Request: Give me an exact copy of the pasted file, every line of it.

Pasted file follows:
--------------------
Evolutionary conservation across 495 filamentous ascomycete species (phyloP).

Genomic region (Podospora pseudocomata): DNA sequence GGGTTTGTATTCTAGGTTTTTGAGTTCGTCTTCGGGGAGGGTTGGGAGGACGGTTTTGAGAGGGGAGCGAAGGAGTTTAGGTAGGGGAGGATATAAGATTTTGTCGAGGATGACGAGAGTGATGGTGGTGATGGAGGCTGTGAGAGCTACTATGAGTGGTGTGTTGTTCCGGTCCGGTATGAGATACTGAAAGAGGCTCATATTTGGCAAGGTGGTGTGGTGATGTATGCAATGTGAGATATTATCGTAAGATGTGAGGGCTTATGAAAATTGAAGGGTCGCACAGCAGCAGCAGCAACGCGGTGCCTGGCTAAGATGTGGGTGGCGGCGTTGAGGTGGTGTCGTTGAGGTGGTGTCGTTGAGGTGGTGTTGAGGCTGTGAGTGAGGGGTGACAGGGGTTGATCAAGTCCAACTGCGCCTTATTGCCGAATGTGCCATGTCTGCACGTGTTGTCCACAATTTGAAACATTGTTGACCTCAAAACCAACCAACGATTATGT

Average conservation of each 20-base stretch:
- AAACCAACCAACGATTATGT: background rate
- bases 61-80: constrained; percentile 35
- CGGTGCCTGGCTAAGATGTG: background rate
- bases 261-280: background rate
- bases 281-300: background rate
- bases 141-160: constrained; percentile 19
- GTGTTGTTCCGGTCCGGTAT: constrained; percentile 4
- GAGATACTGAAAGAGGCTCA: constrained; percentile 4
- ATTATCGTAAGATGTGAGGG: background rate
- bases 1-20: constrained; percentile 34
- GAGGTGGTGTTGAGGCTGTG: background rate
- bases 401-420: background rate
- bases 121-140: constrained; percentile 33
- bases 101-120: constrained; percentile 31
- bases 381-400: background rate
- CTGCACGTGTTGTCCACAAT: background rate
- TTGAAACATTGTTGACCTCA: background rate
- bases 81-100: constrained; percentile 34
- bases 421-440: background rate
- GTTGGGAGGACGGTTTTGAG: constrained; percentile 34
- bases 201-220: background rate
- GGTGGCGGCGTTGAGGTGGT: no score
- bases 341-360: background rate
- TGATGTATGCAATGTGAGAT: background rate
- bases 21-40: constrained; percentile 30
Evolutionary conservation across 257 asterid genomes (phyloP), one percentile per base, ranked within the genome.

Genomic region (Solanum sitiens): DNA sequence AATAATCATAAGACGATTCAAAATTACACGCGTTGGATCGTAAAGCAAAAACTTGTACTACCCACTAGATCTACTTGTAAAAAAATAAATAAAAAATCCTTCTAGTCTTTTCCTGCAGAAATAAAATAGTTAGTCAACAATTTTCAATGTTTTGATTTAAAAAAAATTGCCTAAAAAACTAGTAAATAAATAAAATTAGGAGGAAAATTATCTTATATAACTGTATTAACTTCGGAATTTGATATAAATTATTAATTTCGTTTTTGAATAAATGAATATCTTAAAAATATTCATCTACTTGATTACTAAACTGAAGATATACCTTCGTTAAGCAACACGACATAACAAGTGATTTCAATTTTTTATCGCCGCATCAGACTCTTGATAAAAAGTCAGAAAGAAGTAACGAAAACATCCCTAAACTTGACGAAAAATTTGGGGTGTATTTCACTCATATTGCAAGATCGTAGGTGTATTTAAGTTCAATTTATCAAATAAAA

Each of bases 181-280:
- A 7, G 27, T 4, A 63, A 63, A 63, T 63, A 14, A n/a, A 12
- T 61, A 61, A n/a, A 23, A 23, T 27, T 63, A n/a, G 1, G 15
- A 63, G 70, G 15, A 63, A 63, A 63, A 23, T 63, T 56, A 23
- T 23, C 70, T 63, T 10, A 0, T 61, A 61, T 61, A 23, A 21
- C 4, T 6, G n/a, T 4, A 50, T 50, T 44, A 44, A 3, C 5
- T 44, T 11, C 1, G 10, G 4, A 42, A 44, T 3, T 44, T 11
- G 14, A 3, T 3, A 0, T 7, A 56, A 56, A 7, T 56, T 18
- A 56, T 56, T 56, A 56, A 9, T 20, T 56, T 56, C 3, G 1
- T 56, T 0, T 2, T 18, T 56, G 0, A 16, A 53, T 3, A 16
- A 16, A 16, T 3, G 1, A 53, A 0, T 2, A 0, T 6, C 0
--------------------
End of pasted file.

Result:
Evolutionary conservation across 495 filamentous ascomycete species (phyloP).

Genomic region (Podospora pseudocomata): DNA sequence GGGTTTGTATTCTAGGTTTTTGAGTTCGTCTTCGGGGAGGGTTGGGAGGACGGTTTTGAGAGGGGAGCGAAGGAGTTTAGGTAGGGGAGGATATAAGATTTTGTCGAGGATGACGAGAGTGATGGTGGTGATGGAGGCTGTGAGAGCTACTATGAGTGGTGTGTTGTTCCGGTCCGGTATGAGATACTGAAAGAGGCTCATATTTGGCAAGGTGGTGTGGTGATGTATGCAATGTGAGATATTATCGTAAGATGTGAGGGCTTATGAAAATTGAAGGGTCGCACAGCAGCAGCAGCAACGCGGTGCCTGGCTAAGATGTGGGTGGCGGCGTTGAGGTGGTGTCGTTGAGGTGGTGTCGTTGAGGTGGTGTTGAGGCTGTGAGTGAGGGGTGACAGGGGTTGATCAAGTCCAACTGCGCCTTATTGCCGAATGTGCCATGTCTGCACGTGTTGTCCACAATTTGAAACATTGTTGACCTCAAAACCAACCAACGATTATGT

Average conservation of each 20-base stretch:
- AAACCAACCAACGATTATGT: background rate
- bases 61-80: constrained; percentile 35
- CGGTGCCTGGCTAAGATGTG: background rate
- bases 261-280: background rate
- bases 281-300: background rate
- bases 141-160: constrained; percentile 19
- GTGTTGTTCCGGTCCGGTAT: constrained; percentile 4
- GAGATACTGAAAGAGGCTCA: constrained; percentile 4
- ATTATCGTAAGATGTGAGGG: background rate
- bases 1-20: constrained; percentile 34
- GAGGTGGTGTTGAGGCTGTG: background rate
- bases 401-420: background rate
- bases 121-140: constrained; percentile 33
- bases 101-120: constrained; percentile 31
- bases 381-400: background rate
- CTGCACGTGTTGTCCACAAT: background rate
- TTGAAACATTGTTGACCTCA: background rate
- bases 81-100: constrained; percentile 34
- bases 421-440: background rate
- GTTGGGAGGACGGTTTTGAG: constrained; percentile 34
- bases 201-220: background rate
- GGTGGCGGCGTTGAGGTGGT: no score
- bases 341-360: background rate
- TGATGTATGCAATGTGAGAT: background rate
- bases 21-40: constrained; percentile 30
Evolutionary conservation across 257 asterid genomes (phyloP), one percentile per base, ranked within the genome.

Genomic region (Solanum sitiens): DNA sequence AATAATCATAAGACGATTCAAAATTACACGCGTTGGATCGTAAAGCAAAAACTTGTACTACCCACTAGATCTACTTGTAAAAAAATAAATAAAAAATCCTTCTAGTCTTTTCCTGCAGAAATAAAATAGTTAGTCAACAATTTTCAATGTTTTGATTTAAAAAAAATTGCCTAAAAAACTAGTAAATAAATAAAATTAGGAGGAAAATTATCTTATATAACTGTATTAACTTCGGAATTTGATATAAATTATTAATTTCGTTTTTGAATAAATGAATATCTTAAAAATATTCATCTACTTGATTACTAAACTGAAGATATACCTTCGTTAAGCAACACGACATAACAAGTGATTTCAATTTTTTATCGCCGCATCAGACTCTTGATAAAAAGTCAGAAAGAAGTAACGAAAACATCCCTAAACTTGACGAAAAATTTGGGGTGTATTTCACTCATATTGCAAGATCGTAGGTGTATTTAAGTTCAATTTATCAAATAAAA

Each of bases 181-280:
- A 7, G 27, T 4, A 63, A 63, A 63, T 63, A 14, A n/a, A 12
- T 61, A 61, A n/a, A 23, A 23, T 27, T 63, A n/a, G 1, G 15
- A 63, G 70, G 15, A 63, A 63, A 63, A 23, T 63, T 56, A 23
- T 23, C 70, T 63, T 10, A 0, T 61, A 61, T 61, A 23, A 21
- C 4, T 6, G n/a, T 4, A 50, T 50, T 44, A 44, A 3, C 5
- T 44, T 11, C 1, G 10, G 4, A 42, A 44, T 3, T 44, T 11
- G 14, A 3, T 3, A 0, T 7, A 56, A 56, A 7, T 56, T 18
- A 56, T 56, T 56, A 56, A 9, T 20, T 56, T 56, C 3, G 1
- T 56, T 0, T 2, T 18, T 56, G 0, A 16, A 53, T 3, A 16
- A 16, A 16, T 3, G 1, A 53, A 0, T 2, A 0, T 6, C 0